BYU Pathways

Pathway Program Helps Students Overcome Common Obstacles to Higher Education

Pathway students peer editing at weekly gathering: (L to R) Brennen Hall, Tatum Hill, Brittany Gertsch, Shandiin White.  Photo by Diane Gordon

Pathway students peer editing at weekly gathering: (L to R) Brennen Hall, Tatum Hill, Brittany Gertsch, Shandiin White. Photo by Diane Gordon

Think a college education is out of reach? Think again!   High tuition costs, work and family demands, poor study skills and fear are just a few of the common obstacles to higher education that can be overcome through the Pathway program.

Pathway is a one-year program available to Church members worldwide who have a desire to improve their education. In partnership with BYU Idaho, Pathway’s low-cost plan combines online courses with local gatherings to provide the skills, support and confidence students need as they begin pursuing a degree.

“Expanding the blessing of education globally has been a goal of Church leaders for decades,” says Andy Cargal, Pathway Communications Manager. Brother Cargal explains that focus group studies examined common barriers to higher education and Pathway was created to help members overcome those barriers.

The program is generally divided into two age groups: 18-30 and 31+. The Standard Program offers general academic courses along with religion classes to help students fulfill both scholastic and spiritual needs. Non-native English speakers may sign up for the alternate “L” program to receive additional support in English. When the one-year Pathway program is completed, leaders help students select from several options for continuing towards a degree.

Skyrocketing tuition is often a roadblock for students. Tuition for the Pathway program is only $68 per credit hour – an average of $340 per semester for Standard Pathway students in the U.S. and Canada. Compare that to the average $4,447 per semester a student would spend at a public four-year college or the nearly $14,000 per semester at a private university and it’s easy to understand the appeal of Pathway.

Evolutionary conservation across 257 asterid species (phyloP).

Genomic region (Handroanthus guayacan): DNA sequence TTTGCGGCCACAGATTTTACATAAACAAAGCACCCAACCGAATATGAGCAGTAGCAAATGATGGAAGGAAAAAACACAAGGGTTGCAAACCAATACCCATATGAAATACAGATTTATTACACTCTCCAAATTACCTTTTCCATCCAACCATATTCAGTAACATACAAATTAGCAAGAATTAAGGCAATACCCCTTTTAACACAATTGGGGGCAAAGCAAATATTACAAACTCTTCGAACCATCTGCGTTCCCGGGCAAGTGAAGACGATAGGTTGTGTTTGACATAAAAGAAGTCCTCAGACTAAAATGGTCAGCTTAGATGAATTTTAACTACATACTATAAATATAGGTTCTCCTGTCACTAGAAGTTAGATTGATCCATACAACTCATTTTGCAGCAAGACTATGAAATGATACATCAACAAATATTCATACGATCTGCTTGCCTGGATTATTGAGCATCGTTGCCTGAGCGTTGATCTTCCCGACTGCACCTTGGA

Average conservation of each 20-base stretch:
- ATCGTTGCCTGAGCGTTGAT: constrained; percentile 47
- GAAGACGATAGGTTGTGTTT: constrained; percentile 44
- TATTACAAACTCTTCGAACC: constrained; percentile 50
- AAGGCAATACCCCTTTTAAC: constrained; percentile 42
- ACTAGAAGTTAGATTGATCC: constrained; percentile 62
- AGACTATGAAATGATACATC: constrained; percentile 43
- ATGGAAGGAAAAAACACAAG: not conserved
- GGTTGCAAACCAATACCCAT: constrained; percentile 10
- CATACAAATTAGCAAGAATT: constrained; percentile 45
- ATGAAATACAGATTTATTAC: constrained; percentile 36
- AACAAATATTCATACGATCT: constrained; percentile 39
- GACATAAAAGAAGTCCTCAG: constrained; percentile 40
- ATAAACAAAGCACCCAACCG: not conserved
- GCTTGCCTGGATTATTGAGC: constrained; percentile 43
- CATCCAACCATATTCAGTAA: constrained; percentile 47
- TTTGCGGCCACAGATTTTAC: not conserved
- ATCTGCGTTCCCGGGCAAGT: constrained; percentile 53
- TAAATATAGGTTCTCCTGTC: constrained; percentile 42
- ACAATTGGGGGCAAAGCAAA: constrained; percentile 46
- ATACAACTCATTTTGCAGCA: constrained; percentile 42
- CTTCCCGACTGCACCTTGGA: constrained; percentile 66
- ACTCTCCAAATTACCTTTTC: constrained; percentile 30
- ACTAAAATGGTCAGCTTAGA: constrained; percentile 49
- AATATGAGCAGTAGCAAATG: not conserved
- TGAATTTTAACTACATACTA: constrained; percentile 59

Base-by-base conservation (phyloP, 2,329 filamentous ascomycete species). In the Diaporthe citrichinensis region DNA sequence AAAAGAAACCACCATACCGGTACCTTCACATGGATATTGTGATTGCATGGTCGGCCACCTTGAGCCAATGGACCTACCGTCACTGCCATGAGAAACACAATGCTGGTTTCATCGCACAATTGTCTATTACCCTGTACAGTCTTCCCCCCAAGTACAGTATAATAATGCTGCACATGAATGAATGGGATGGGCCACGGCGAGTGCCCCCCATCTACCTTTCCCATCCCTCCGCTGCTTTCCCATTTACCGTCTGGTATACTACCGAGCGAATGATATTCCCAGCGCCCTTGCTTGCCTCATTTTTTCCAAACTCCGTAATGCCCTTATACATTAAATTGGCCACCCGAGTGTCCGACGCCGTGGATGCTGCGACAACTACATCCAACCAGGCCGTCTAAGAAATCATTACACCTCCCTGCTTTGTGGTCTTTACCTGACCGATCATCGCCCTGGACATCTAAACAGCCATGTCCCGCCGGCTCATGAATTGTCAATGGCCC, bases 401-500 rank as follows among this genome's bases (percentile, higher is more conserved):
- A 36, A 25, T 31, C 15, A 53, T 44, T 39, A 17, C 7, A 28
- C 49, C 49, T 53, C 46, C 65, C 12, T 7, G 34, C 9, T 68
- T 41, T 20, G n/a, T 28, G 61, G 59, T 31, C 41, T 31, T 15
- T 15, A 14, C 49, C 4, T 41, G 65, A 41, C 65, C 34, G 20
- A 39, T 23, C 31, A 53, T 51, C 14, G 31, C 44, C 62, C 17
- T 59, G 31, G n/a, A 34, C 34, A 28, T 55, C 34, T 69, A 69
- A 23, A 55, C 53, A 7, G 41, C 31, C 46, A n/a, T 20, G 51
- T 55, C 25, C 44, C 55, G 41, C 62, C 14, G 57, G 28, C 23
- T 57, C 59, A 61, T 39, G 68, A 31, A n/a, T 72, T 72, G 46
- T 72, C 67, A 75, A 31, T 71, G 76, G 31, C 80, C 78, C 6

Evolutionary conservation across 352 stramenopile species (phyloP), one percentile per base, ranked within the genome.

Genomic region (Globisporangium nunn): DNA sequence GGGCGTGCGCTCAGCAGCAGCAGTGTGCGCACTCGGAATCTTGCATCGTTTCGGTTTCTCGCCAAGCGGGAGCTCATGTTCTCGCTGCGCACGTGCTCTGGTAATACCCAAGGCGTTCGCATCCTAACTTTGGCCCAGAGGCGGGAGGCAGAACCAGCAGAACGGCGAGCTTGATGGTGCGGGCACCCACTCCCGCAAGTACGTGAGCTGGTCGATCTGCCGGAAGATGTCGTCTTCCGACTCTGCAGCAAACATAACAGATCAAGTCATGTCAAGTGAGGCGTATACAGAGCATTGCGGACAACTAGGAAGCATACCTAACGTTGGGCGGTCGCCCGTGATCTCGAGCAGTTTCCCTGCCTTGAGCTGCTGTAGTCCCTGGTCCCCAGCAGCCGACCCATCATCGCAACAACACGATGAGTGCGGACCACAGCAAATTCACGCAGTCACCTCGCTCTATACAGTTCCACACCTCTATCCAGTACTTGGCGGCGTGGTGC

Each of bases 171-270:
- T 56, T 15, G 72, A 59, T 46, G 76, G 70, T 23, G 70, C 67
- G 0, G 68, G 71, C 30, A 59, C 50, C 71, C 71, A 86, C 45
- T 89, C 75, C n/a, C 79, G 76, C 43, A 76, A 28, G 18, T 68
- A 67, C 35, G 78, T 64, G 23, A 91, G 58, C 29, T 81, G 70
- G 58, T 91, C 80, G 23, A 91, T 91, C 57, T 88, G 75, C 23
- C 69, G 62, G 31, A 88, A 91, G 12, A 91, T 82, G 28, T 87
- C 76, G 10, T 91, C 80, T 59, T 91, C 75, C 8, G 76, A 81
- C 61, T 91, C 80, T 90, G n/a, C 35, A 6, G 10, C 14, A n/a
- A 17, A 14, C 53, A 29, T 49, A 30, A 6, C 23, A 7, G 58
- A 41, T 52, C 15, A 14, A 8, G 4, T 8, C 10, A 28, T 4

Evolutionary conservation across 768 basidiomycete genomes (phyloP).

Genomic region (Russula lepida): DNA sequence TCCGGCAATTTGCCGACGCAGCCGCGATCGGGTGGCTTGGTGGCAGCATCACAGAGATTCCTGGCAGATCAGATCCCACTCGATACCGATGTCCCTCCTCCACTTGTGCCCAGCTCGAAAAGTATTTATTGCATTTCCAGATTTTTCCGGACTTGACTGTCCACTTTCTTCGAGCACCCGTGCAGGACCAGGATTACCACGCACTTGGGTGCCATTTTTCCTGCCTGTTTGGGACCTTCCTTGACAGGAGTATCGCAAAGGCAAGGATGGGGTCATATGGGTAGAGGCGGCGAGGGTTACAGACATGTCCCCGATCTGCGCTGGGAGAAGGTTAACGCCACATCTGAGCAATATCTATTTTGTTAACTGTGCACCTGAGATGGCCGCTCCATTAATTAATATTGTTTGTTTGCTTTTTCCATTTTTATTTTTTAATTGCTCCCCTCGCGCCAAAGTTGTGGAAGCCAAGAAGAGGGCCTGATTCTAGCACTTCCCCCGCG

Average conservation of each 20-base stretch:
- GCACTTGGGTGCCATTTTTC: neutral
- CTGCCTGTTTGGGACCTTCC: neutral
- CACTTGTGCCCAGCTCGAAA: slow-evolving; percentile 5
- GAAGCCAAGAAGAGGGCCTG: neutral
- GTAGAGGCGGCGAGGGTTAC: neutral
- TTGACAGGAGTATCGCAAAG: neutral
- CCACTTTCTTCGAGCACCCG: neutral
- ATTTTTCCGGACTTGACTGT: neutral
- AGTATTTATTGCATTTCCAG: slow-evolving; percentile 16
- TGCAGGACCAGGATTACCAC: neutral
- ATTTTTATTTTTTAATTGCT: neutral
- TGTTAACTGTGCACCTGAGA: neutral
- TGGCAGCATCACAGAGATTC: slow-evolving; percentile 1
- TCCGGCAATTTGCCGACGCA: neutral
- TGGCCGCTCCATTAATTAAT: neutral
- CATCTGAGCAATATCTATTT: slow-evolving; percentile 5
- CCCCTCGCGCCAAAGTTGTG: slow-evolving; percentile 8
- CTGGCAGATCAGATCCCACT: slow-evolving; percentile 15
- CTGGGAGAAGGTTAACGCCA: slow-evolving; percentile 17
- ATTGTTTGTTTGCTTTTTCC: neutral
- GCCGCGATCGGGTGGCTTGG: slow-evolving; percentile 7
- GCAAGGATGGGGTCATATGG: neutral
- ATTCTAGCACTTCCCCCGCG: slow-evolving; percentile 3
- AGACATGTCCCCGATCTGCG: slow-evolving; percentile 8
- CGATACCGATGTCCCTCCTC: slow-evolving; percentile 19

A unique feature of Pathway is the weekly site gathering. Generally held on Thursdays, these face-to-face groups provide additional support beyond the online instruction. Gatherings are facilitated by service missionaries and institute teachers at over 371 sites in 42 states and 40 countries. Arizona alone currently has 13 active sites with two more planned for Goodyear and Paradise Valley.

As Elder Edward Eaton, Lead Service Missionary at the Glendale site, explains, “Pathway uses the lead-student learning model. Students are given the opportunity to prepare and lead lessons, connect with group members on social media, celebrate each other’s successes and rally around each other through challenges.” The bond that is developed is further supported by a service missionary couple who remains with the group throughout the year.

Elder Joel Clarine of the Thatcher/Gila Valley site in Eastern Arizona has an unusual perspective on the Pathway program. He began as a Pathway student, and then he and his wife were called to be the Lead Service Missionary Couple. Elder Clarine explains, “I feel this really helped us to better understand what other students were experiencing….There is so much more to Pathway than just the opportunity to earn a degree….People have the potential to learn a lot about themselves, how to be better students, and how to be better disciples of Christ.”

One student from the Glendale site recovering from a traumatic brain injury was concerned about her ability to continue with her schooling. “Pathway was a great program for me,” she says. “It helped me get back into good study habits, it reaffirmed my feelings that I should continue education, and it explained teachings from church leaders.”

Andrea Mussi, of the Asunción Paraguay Stake, came to Pathway with a desire to learn more and to be with people who shared her principles. Sister Mussi explains, “I found many spiritual benefits: remembering the covenants we have made, the importance of prayer and keeping the commandments of God, the testimony of my leaders and all my classmates, including my online classes.”

The Pathway program has experienced phenomenal growth in just six years. As of September 2015, with the efforts of volunteers, service missionaries and local priesthood leaders it has expanded from a small pilot group of 50 students in the US to over 14,000 students worldwide.

Think Pathway might be just what you need to jump-start your education? Simply go to the user-friendly Website at and search for a location. Pathway requires no application fee, no standardized test scores, and no ecclesiastical endorsement. Your path is clear.



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